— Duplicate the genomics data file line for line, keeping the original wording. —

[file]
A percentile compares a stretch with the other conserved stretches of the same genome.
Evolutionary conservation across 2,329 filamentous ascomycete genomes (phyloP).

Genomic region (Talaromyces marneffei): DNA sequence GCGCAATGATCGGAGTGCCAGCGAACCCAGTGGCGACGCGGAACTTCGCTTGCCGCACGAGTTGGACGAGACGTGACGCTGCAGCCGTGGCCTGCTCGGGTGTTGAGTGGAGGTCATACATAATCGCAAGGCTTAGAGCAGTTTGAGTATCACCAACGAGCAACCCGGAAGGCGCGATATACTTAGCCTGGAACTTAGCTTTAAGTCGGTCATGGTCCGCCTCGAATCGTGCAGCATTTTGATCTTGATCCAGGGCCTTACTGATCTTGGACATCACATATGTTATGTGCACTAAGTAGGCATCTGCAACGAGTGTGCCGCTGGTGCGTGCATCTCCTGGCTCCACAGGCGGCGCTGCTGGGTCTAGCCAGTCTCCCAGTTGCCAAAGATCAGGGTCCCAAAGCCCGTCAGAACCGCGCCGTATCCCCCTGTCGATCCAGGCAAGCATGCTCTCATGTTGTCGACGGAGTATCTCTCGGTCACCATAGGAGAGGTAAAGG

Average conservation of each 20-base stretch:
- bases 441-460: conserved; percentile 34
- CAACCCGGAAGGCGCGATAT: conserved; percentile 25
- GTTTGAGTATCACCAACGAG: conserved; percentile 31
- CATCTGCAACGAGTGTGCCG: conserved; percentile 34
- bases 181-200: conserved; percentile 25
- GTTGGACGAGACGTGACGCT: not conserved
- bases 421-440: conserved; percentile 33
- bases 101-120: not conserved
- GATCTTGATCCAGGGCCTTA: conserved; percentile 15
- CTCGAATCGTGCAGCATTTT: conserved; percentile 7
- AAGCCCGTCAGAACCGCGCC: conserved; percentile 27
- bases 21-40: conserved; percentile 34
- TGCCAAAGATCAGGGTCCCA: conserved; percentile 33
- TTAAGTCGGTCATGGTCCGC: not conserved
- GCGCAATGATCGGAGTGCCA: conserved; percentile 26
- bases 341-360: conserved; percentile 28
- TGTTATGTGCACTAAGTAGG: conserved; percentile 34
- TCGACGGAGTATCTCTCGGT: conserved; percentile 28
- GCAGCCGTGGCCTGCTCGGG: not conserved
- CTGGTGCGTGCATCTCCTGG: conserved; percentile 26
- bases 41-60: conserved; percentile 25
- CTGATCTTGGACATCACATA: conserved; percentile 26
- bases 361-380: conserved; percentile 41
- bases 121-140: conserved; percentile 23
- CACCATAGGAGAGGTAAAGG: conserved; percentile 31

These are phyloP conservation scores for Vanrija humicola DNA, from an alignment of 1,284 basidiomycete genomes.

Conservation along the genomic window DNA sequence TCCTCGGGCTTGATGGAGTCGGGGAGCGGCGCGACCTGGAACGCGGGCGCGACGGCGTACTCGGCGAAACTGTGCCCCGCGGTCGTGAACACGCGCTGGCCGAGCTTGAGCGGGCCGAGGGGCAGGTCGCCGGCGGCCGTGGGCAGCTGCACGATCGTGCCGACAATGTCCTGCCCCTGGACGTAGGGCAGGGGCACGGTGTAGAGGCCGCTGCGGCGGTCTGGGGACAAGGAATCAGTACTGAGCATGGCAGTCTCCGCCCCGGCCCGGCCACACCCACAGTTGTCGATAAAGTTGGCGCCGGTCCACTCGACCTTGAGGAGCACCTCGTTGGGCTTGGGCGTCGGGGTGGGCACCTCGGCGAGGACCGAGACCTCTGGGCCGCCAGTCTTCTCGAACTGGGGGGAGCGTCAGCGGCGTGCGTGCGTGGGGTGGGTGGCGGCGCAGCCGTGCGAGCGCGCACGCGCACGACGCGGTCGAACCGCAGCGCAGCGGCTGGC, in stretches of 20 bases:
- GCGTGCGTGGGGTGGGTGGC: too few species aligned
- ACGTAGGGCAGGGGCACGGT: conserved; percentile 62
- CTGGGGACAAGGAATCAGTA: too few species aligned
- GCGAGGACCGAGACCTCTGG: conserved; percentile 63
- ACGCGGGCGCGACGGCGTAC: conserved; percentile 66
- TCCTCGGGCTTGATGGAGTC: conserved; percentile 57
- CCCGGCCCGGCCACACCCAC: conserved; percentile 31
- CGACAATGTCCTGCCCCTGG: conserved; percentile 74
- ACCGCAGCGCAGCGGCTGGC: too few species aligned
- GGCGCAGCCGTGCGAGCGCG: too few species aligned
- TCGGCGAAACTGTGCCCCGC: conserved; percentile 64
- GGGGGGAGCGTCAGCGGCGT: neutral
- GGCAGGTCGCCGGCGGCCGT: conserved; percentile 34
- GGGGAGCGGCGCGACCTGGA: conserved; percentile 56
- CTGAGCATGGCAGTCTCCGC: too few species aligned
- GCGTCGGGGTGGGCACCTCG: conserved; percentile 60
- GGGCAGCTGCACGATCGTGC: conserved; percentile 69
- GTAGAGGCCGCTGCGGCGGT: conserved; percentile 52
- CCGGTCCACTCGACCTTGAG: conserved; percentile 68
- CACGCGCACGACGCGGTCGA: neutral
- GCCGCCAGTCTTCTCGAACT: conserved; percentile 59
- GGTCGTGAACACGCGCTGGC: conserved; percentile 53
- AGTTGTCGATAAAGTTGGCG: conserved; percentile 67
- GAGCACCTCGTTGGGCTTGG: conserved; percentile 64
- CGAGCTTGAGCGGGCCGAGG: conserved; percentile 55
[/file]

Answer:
A percentile compares a stretch with the other conserved stretches of the same genome.
Evolutionary conservation across 2,329 filamentous ascomycete genomes (phyloP).

Genomic region (Talaromyces marneffei): DNA sequence GCGCAATGATCGGAGTGCCAGCGAACCCAGTGGCGACGCGGAACTTCGCTTGCCGCACGAGTTGGACGAGACGTGACGCTGCAGCCGTGGCCTGCTCGGGTGTTGAGTGGAGGTCATACATAATCGCAAGGCTTAGAGCAGTTTGAGTATCACCAACGAGCAACCCGGAAGGCGCGATATACTTAGCCTGGAACTTAGCTTTAAGTCGGTCATGGTCCGCCTCGAATCGTGCAGCATTTTGATCTTGATCCAGGGCCTTACTGATCTTGGACATCACATATGTTATGTGCACTAAGTAGGCATCTGCAACGAGTGTGCCGCTGGTGCGTGCATCTCCTGGCTCCACAGGCGGCGCTGCTGGGTCTAGCCAGTCTCCCAGTTGCCAAAGATCAGGGTCCCAAAGCCCGTCAGAACCGCGCCGTATCCCCCTGTCGATCCAGGCAAGCATGCTCTCATGTTGTCGACGGAGTATCTCTCGGTCACCATAGGAGAGGTAAAGG

Average conservation of each 20-base stretch:
- bases 441-460: conserved; percentile 34
- CAACCCGGAAGGCGCGATAT: conserved; percentile 25
- GTTTGAGTATCACCAACGAG: conserved; percentile 31
- CATCTGCAACGAGTGTGCCG: conserved; percentile 34
- bases 181-200: conserved; percentile 25
- GTTGGACGAGACGTGACGCT: not conserved
- bases 421-440: conserved; percentile 33
- bases 101-120: not conserved
- GATCTTGATCCAGGGCCTTA: conserved; percentile 15
- CTCGAATCGTGCAGCATTTT: conserved; percentile 7
- AAGCCCGTCAGAACCGCGCC: conserved; percentile 27
- bases 21-40: conserved; percentile 34
- TGCCAAAGATCAGGGTCCCA: conserved; percentile 33
- TTAAGTCGGTCATGGTCCGC: not conserved
- GCGCAATGATCGGAGTGCCA: conserved; percentile 26
- bases 341-360: conserved; percentile 28
- TGTTATGTGCACTAAGTAGG: conserved; percentile 34
- TCGACGGAGTATCTCTCGGT: conserved; percentile 28
- GCAGCCGTGGCCTGCTCGGG: not conserved
- CTGGTGCGTGCATCTCCTGG: conserved; percentile 26
- bases 41-60: conserved; percentile 25
- CTGATCTTGGACATCACATA: conserved; percentile 26
- bases 361-380: conserved; percentile 41
- bases 121-140: conserved; percentile 23
- CACCATAGGAGAGGTAAAGG: conserved; percentile 31

These are phyloP conservation scores for Vanrija humicola DNA, from an alignment of 1,284 basidiomycete genomes.

Conservation along the genomic window DNA sequence TCCTCGGGCTTGATGGAGTCGGGGAGCGGCGCGACCTGGAACGCGGGCGCGACGGCGTACTCGGCGAAACTGTGCCCCGCGGTCGTGAACACGCGCTGGCCGAGCTTGAGCGGGCCGAGGGGCAGGTCGCCGGCGGCCGTGGGCAGCTGCACGATCGTGCCGACAATGTCCTGCCCCTGGACGTAGGGCAGGGGCACGGTGTAGAGGCCGCTGCGGCGGTCTGGGGACAAGGAATCAGTACTGAGCATGGCAGTCTCCGCCCCGGCCCGGCCACACCCACAGTTGTCGATAAAGTTGGCGCCGGTCCACTCGACCTTGAGGAGCACCTCGTTGGGCTTGGGCGTCGGGGTGGGCACCTCGGCGAGGACCGAGACCTCTGGGCCGCCAGTCTTCTCGAACTGGGGGGAGCGTCAGCGGCGTGCGTGCGTGGGGTGGGTGGCGGCGCAGCCGTGCGAGCGCGCACGCGCACGACGCGGTCGAACCGCAGCGCAGCGGCTGGC, in stretches of 20 bases:
- GCGTGCGTGGGGTGGGTGGC: too few species aligned
- ACGTAGGGCAGGGGCACGGT: conserved; percentile 62
- CTGGGGACAAGGAATCAGTA: too few species aligned
- GCGAGGACCGAGACCTCTGG: conserved; percentile 63
- ACGCGGGCGCGACGGCGTAC: conserved; percentile 66
- TCCTCGGGCTTGATGGAGTC: conserved; percentile 57
- CCCGGCCCGGCCACACCCAC: conserved; percentile 31
- CGACAATGTCCTGCCCCTGG: conserved; percentile 74
- ACCGCAGCGCAGCGGCTGGC: too few species aligned
- GGCGCAGCCGTGCGAGCGCG: too few species aligned
- TCGGCGAAACTGTGCCCCGC: conserved; percentile 64
- GGGGGGAGCGTCAGCGGCGT: neutral
- GGCAGGTCGCCGGCGGCCGT: conserved; percentile 34
- GGGGAGCGGCGCGACCTGGA: conserved; percentile 56
- CTGAGCATGGCAGTCTCCGC: too few species aligned
- GCGTCGGGGTGGGCACCTCG: conserved; percentile 60
- GGGCAGCTGCACGATCGTGC: conserved; percentile 69
- GTAGAGGCCGCTGCGGCGGT: conserved; percentile 52
- CCGGTCCACTCGACCTTGAG: conserved; percentile 68
- CACGCGCACGACGCGGTCGA: neutral
- GCCGCCAGTCTTCTCGAACT: conserved; percentile 59
- GGTCGTGAACACGCGCTGGC: conserved; percentile 53
- AGTTGTCGATAAAGTTGGCG: conserved; percentile 67
- GAGCACCTCGTTGGGCTTGG: conserved; percentile 64
- CGAGCTTGAGCGGGCCGAGG: conserved; percentile 55